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DVCPRO HD over Firewire


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#1 Alexis Hanawalt

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Posted 29 November 2005 - 04:23 PM

I'm going to be digitizing some 24P Varicam footage via firewire into G5's running FCP 5 for a narrative feature which will probably be blown up to 35mm film.

Every single source I have says that DVCPRO HD footage captured via firewire suffers no generation loss whatsoever - except for Goodman's Guide, which has a brief paragraph stating that the image is compressed and sustains a loss in the high end. The guide then states that sending a cuts-only edit back through firewire to the deck results in a tape copy with 100% of the data of the original tape masters. I don't understand this, and I can't find any information that corroborates this.

I called Panasonic and the tech was stumped. He'd never heard that there was any loss. I've emailed the author of the guide for elaboration, but haven't heard back yet.

Does anyone here have any DEFINITIVE information regarding this issue? It could be of critical importance when we do the blow up.

-Alex H.
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#2 ChristianK

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Posted 29 November 2005 - 04:45 PM

I'm going to be digitizing some 24P Varicam footage via firewire into G5's running FCP 5 for a narrative feature which will probably be blown up to 35mm film.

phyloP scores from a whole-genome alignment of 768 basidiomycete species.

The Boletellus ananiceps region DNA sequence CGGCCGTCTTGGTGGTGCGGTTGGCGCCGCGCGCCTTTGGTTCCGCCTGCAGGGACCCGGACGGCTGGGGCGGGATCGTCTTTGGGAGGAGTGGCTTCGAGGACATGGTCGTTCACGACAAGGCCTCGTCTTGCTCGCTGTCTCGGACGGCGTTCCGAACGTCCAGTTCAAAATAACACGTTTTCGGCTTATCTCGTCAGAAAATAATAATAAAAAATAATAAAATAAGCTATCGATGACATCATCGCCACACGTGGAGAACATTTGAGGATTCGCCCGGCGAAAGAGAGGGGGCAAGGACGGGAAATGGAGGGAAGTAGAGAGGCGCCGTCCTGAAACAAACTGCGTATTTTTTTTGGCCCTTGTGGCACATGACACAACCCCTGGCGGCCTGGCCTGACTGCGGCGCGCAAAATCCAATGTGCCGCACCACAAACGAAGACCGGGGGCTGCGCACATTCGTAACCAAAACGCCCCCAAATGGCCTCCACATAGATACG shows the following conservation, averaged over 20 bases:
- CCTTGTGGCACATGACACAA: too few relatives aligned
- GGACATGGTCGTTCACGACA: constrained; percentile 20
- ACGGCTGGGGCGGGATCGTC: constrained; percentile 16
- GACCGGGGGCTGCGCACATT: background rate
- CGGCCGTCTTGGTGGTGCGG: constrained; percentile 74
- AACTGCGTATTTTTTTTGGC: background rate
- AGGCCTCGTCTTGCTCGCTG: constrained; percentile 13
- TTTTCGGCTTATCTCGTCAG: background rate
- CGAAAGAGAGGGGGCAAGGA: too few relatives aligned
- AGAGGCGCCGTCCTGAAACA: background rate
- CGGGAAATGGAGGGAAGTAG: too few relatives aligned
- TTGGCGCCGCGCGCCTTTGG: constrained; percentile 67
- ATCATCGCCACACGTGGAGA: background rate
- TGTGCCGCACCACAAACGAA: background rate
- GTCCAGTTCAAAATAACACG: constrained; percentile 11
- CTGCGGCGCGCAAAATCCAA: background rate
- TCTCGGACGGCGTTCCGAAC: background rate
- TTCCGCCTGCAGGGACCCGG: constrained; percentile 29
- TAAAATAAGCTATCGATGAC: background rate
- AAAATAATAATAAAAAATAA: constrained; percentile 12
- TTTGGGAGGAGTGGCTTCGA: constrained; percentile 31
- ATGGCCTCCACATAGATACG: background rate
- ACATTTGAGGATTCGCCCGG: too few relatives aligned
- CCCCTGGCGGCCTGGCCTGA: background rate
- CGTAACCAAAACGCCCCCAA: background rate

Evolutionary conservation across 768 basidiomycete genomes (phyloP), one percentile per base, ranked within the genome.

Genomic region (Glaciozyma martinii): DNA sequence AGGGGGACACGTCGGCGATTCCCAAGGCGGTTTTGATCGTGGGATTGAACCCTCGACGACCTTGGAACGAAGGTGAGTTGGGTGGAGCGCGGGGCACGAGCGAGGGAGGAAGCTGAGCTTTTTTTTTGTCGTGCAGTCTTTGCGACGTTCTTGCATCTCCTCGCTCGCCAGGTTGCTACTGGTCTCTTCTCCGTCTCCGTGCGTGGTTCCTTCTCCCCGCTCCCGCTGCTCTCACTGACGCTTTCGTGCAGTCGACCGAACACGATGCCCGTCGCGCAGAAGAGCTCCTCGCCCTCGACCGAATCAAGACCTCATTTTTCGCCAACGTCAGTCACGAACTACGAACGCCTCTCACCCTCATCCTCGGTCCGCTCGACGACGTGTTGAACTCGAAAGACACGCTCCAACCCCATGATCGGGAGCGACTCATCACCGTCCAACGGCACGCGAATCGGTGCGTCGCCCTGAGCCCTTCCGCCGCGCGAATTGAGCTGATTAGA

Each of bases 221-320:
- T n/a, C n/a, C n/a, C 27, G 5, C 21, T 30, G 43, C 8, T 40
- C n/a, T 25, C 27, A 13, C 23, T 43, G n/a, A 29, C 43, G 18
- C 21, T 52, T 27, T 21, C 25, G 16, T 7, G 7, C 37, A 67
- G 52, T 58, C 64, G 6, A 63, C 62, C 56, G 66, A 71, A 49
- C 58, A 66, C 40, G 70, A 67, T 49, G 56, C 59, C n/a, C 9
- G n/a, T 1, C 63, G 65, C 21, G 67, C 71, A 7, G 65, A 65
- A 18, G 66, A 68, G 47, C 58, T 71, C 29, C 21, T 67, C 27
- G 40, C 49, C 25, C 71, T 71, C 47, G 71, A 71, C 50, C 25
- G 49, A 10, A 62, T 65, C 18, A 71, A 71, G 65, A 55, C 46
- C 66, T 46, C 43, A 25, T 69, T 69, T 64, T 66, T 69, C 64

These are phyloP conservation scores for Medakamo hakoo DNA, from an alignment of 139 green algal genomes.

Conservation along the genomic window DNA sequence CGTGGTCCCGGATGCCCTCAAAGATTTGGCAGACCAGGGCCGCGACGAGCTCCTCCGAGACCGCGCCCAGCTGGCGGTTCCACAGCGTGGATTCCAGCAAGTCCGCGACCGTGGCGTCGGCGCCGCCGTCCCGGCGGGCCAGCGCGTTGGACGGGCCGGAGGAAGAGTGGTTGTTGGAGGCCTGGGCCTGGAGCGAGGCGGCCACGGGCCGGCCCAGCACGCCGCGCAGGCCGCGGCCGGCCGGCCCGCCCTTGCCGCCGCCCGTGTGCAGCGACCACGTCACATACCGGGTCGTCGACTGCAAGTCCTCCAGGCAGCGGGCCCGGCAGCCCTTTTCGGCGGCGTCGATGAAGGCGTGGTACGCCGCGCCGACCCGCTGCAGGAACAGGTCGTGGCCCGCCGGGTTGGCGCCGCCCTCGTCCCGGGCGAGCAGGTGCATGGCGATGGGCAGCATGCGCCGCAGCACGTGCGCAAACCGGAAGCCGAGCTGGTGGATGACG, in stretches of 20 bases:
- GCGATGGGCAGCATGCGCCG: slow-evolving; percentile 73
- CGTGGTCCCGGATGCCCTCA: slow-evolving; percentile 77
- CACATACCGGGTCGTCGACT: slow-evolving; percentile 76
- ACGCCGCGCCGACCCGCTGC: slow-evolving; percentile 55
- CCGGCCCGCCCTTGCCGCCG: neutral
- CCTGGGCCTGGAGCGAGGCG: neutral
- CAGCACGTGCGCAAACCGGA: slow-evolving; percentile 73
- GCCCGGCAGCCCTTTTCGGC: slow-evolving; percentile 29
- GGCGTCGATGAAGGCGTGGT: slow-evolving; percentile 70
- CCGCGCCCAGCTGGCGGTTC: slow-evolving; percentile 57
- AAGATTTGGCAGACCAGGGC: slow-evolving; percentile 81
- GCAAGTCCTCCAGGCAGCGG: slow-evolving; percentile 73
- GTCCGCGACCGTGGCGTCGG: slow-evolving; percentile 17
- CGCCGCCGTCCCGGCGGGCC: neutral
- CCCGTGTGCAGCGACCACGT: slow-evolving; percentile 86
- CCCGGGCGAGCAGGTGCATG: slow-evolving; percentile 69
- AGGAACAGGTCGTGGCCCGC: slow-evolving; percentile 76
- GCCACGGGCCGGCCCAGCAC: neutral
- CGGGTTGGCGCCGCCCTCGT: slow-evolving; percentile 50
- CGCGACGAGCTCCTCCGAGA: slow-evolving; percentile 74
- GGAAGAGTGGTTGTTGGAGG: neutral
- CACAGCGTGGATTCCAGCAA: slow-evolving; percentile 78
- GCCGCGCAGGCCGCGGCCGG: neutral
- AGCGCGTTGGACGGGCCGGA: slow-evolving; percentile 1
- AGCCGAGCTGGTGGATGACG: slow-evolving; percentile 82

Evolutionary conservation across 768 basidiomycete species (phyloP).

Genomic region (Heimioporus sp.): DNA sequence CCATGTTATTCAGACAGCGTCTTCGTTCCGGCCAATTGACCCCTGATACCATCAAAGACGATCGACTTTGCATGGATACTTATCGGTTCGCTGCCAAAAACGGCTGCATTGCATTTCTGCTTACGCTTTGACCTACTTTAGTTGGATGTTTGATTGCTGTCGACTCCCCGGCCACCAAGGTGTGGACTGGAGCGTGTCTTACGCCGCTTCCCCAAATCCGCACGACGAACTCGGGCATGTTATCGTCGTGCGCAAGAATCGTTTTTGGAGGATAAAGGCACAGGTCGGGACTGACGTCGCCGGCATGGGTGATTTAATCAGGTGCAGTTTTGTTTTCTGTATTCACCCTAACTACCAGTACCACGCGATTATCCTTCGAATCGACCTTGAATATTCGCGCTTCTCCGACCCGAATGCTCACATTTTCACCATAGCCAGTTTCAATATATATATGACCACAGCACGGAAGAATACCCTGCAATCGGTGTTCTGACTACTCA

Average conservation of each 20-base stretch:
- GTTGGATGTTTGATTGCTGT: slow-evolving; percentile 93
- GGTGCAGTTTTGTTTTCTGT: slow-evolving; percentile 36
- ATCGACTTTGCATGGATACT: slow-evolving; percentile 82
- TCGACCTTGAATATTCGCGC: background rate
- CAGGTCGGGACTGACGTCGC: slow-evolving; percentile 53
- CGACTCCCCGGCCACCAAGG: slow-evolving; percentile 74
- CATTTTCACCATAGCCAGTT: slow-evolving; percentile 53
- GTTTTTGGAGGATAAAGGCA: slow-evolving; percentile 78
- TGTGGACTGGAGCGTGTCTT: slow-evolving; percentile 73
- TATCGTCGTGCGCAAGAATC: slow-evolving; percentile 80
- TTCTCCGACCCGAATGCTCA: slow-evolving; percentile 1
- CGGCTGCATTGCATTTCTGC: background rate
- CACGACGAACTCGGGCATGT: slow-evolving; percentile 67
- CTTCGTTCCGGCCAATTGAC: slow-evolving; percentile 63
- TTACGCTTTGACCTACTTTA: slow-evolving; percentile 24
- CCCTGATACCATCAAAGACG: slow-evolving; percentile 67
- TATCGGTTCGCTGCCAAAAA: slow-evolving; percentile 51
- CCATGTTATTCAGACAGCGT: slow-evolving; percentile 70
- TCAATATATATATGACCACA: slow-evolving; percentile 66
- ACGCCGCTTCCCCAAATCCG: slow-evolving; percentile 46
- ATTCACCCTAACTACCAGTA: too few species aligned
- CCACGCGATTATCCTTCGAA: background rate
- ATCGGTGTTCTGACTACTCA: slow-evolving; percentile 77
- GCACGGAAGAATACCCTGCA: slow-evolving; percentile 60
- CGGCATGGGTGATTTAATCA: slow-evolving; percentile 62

Every single source I have says that DVCPRO HD footage captured via firewire suffers no generation loss whatsoever - except for Goodman's Guide, which has a brief paragraph stating that the image is compressed and sustains a loss in the high end. The guide then states that sending a cuts-only edit back through firewire to the deck results in a tape copy with 100% of the data of the original tape masters. I don't understand this, and I can't find any information that corroborates this.

I called Panasonic and the tech was stumped. He'd never heard that there was any loss. I've emailed the author of the guide for elaboration, but haven't heard back yet.

Does anyone here have any DEFINITIVE information regarding this issue? It could be of critical importance when we do the blow up.

-Alex H.


I have no definitive information but I've been through several DVCPROHD jobs. From the qoute you gave, I think what Goodman is refering to is the compression done by the camera capture which is pretty severe. After that, anything done via firewire will be lossless
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#3 Alexis Hanawalt

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Posted 29 November 2005 - 07:20 PM

I have no definitive information but I've been through several DVCPROHD jobs. From the qoute you gave, I think what Goodman is refering to is the compression done by the camera capture which is pretty severe. After that, anything done via firewire will be lossless


That may be... But this paragraph was really dedicated to the principle of digitizing via firewire. I mean, I know that firewire is inherently jumbling up 1's and 0's to a pretty great extent so what ends up at one end is more a reassembled 100% re-creation of what was at the other end than an identical duplicate... but for all intents and purposes, there should be no loss... right?
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#4 Peter J DeCrescenzo

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Posted 29 November 2005 - 07:54 PM

Just an FYI: I apologize because I know almost nothing about DVCPRO-HD, so I'm unsure if the following info is related.

Graham Nattress has written in-depth about differences between capturing _DV_ via SDI vs. Firewire. Apparently, capturing various forms of DV via SDI provides superior results compared to Firewire captures. If DVCPRO-HD is closely related to other forms of DV, then perhaps this info will be useful: